Early Beginnings

Early Beginnings
In 1754 Halifax’s first organized firefighting group was formed under the name of the Union Fire Club. This group was entirely volunteer and consisted of several hundred men who formed themselves into a number of clubs. These clubs included, The Union Protection, Hand in Hand, Sun Fire, Phoenix and Heart in Hand. The clubs functioned in cooperation with military and naval forces under the direction of fire wardens.

Early firefightersFirefighting equipment in 1754 was primitive. It consisted of water buckets, ladders, axes, saws and engines which had to be pumped by hand. Although equipment was simple the following rules were imperative:

1. That every member shall be provided with two leather buckets marked with their names on one side and the Senior Fire Club on the other, and two bags each, made of four yards of canvas. The said buckets shall be hung up with the bags in some convenient place of each member’s house so as to be ready on all emergencies.

2. That said bags and buckets shall not be employed on any other occasion than that of fire, and that every member who shall have his buckets out of the way.

3. That upon the call of fire, the members of the Union Engine Company shall immediately respond to the place where such fire is, with their buckets and bags, the buckets to be delivered to be used as the occasion requires.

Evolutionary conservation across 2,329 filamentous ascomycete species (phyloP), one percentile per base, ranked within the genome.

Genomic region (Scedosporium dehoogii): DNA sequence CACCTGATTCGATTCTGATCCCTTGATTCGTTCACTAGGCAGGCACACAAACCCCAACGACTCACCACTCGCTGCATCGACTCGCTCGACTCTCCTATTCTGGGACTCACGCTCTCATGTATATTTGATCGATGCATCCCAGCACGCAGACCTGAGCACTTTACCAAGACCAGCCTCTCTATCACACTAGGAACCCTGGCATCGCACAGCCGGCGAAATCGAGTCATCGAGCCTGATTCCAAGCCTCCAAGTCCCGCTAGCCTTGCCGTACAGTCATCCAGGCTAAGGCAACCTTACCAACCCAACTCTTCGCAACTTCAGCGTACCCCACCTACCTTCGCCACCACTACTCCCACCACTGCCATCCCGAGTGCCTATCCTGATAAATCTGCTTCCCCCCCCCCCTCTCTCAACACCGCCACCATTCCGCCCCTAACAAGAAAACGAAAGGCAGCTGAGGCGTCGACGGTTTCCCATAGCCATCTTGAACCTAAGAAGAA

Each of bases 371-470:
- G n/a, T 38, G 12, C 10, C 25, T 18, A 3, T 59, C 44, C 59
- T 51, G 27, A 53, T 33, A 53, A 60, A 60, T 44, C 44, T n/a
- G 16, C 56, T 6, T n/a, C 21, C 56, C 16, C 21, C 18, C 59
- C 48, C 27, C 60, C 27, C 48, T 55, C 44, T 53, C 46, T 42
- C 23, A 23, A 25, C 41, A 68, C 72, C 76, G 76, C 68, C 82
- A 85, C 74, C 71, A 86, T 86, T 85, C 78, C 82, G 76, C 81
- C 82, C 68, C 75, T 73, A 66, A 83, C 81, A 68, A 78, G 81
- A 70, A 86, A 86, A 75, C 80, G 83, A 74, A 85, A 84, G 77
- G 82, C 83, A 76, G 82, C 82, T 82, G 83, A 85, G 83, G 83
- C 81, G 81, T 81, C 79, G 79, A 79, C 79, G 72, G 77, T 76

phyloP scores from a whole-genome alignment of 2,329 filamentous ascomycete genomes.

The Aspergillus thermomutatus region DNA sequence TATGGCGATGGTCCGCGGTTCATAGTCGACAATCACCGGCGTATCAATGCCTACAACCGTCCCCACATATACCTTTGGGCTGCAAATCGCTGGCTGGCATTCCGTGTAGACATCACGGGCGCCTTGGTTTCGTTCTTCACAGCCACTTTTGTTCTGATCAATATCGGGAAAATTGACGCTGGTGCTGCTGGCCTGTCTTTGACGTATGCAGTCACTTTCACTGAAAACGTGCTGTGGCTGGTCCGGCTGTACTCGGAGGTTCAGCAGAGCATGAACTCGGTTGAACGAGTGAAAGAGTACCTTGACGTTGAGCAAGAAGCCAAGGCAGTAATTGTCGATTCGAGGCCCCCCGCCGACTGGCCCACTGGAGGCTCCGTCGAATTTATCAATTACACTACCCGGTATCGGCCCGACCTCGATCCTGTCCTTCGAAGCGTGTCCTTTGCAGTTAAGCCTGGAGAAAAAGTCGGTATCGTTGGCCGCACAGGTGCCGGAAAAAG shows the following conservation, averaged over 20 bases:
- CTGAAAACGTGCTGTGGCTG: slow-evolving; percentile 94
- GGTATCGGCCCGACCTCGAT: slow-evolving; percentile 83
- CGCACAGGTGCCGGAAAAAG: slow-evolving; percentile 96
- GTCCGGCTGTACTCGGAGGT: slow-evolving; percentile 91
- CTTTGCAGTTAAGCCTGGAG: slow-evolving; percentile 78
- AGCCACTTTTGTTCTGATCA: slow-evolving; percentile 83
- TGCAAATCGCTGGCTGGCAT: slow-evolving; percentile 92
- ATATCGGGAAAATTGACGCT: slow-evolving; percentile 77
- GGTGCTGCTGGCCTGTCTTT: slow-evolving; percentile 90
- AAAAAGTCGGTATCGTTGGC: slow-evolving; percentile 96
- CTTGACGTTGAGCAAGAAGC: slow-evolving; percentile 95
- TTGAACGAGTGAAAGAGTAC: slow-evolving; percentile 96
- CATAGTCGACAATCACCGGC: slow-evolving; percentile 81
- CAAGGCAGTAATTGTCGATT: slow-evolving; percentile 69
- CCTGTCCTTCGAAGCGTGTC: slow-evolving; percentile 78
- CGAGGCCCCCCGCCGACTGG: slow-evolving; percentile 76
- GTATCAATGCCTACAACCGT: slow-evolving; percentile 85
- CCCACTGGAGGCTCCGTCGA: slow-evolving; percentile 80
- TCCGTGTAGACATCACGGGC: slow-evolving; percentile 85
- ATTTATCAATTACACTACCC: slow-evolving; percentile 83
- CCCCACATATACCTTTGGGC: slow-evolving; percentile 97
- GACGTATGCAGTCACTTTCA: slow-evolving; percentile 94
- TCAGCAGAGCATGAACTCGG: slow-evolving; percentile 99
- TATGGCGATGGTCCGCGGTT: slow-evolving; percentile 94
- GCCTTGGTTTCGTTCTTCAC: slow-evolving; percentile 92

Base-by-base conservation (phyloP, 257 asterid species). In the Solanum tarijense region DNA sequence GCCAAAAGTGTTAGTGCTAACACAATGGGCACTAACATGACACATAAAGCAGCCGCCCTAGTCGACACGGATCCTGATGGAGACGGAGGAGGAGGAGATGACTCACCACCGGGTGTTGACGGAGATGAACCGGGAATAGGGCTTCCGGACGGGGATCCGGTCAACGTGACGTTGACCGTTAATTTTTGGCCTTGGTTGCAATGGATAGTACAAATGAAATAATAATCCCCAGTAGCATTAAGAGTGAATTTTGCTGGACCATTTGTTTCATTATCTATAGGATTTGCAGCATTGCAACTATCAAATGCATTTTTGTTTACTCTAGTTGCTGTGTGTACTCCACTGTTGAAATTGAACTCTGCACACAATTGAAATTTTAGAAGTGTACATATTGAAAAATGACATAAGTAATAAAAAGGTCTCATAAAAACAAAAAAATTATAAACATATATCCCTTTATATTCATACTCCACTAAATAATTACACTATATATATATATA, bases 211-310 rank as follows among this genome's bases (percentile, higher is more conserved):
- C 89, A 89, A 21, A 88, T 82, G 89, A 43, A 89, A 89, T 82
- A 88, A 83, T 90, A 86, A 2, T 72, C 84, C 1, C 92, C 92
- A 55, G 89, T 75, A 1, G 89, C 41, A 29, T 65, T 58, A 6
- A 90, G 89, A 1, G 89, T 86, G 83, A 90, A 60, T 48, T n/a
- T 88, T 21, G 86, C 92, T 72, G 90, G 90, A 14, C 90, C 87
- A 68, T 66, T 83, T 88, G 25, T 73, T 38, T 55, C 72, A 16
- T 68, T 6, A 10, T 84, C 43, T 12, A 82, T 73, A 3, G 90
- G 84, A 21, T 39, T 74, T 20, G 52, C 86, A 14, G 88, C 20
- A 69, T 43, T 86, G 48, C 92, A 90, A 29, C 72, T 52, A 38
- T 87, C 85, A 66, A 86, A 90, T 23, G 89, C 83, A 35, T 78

Halifax’s fire clubs were highly competitive with the object of the competition to be the first group to the fire. The Union Fire Club had a social side as well. The various clubs often dined together and a grand ball was held each year to for all to attend.

Firefighting was a serious business for the Union Fire Club. As the fire bells sounded in Halifax during all hours of the day, the volunteer firefighters rushed to the engine houses to run with the hose reels, or if too far away, they ran to the scene of the fire, often in their best clothes. In the dead of night the volunteer firefighters would be awaken my a military policemen, or night watchman rapping on the doors with a call of fire. Every member had to be present at each call of fire, and in the case of absence, they were fined unless a valid reason was given.

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